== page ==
Neighborhoods Across NYC Prepping Applications for 20 MPH Slow Zones

The end of May is an important time for livable streets in New York — and not just because of bike-share’s Memorial Day launch. On May 31, Slow Zone applications are due to DOT. Grassroots groups have been working to build support for their applications among neighbors, businesses, elected officials, and community boards — all with the goal of reducing dangerous speeding on local streets.

A Slow Zone installed last year in Corona. Neighborhoods across the city are preparing applications before the program's May 31 deadline. Photo: Stephen Miller

Speeding was the leading cause of traffic deaths in New York City last year, and the fatal crash rate increases four times faster than the corresponding increase in speed, according to the AAA Foundation for Traffic Safety.

Under the DOT program, Slow Zones are in primarily residential areas bounded by major barriers or streets, and cannot contain fire stations, hospitals or truck routes. In addition to the 20 mph speed limit, a Slow Zone area receives speed humps and new striping and signage to slow drivers.

A similar 20 mph zone program in London has prevented 27 traffic injuries or deaths each year, and Slow Zones have been shown to exert a spillover effect on driver speeds in adjacent neighborhoods there, as well.

Although there is no complete tally of applications underway right now, the program has remained popular since it began two years ago. “We’ve had dozens of folks tell us they’re interested in applying,” Transportation Alternatives spokesperson Michael Murphy told Streetsblog via e-mail. Last year more than 100 applications were submitted, with only 13 selected for implementation. The city’s first Slow Zone was installed in the Claremont section of the Bronx in 2011.

DOT has not said how many Slow Zones it is aiming to green-light this year, but communities are lining up to be selected. On Tuesday evening, Brooklyn Community Board 1 voted to support a Slow Zone application from the Greenpoint Renaissance Enterprise Corporation for streets near Cooper Park. Another group is proposing a Slow Zone for the area around McGolrick Park.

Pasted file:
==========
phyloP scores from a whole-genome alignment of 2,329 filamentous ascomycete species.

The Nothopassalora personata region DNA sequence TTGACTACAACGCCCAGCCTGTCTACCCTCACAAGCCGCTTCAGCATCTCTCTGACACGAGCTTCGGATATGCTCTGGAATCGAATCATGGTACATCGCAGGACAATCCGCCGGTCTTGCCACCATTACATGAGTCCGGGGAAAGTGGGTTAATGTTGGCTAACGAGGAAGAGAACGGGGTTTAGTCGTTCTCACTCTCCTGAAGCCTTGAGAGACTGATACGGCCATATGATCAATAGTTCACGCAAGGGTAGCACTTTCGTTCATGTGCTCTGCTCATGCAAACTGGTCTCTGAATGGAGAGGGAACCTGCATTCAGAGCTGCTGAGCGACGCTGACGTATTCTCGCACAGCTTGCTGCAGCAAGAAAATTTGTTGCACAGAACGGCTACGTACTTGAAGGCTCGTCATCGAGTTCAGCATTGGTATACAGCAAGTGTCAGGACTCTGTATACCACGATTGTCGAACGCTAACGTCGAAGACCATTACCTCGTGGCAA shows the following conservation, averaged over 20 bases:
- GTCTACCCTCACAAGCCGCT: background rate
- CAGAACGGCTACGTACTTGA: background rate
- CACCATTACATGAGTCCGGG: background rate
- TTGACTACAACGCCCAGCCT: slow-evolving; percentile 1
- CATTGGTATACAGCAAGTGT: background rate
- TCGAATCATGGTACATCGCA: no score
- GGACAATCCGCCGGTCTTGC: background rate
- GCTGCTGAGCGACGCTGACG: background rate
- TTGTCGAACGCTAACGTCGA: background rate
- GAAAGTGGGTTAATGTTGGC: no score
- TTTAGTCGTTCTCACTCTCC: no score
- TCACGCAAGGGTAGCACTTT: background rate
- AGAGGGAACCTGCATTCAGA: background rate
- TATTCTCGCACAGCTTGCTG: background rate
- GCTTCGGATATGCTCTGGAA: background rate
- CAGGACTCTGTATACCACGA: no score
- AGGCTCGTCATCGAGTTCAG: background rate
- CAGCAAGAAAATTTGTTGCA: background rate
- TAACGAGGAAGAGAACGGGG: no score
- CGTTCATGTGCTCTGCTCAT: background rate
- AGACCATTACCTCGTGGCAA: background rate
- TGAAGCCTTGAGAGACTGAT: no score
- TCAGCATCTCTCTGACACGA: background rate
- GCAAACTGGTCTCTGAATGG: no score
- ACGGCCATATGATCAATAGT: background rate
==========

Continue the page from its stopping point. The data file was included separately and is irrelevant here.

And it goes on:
“There’s a lot of problems with trucks short-cutting through the neighborhood,” GREC’s Eric Bruzaitis said at Tuesday’s meeting. He hopes the Cooper Park Slow Zone, in conjunction with a truck task force convened by Council Member Diana Reyna, can help calm traffic on residential streets. Last year, the neighborhood applied for a Slow Zone but was not selected. Bruzaitis modified this year’s proposal so it covers a smaller area. In addition to the community board, elected officials including Reyna, Assembly Member Joe Lentol, and State Senator Martin Malavé Dilan have joined hundreds of residents and local businesses in signing on to the plan.

In the Bronx, Community Board 11 and the Northeast Bronx Association are working together on three Slow Zone applications in neighborhoods near Pelham Parkway. On the other side of the borough, Assembly Member Jeffrey Dinowitz, whose Riverdale Slow Zone application was selected for implementation last year, is leading the charge for a Slow Zone in the Norwood neighborhood, where advocates recently won a 20 mph speed limit on Williamsbridge Oval.

In Brooklyn, the Prospect Heights Neighborhood Development Council is seeking a Slow Zone, while in Manhattan, Tompkins Square Park & Playground Parents’ Association founder Chad Marlow is proposing a Slow Zone for Alphabet City, which received the support of Community Board 3.

Do you know of a Slow Zone application in your neighborhood? Tell us about it in the comments.


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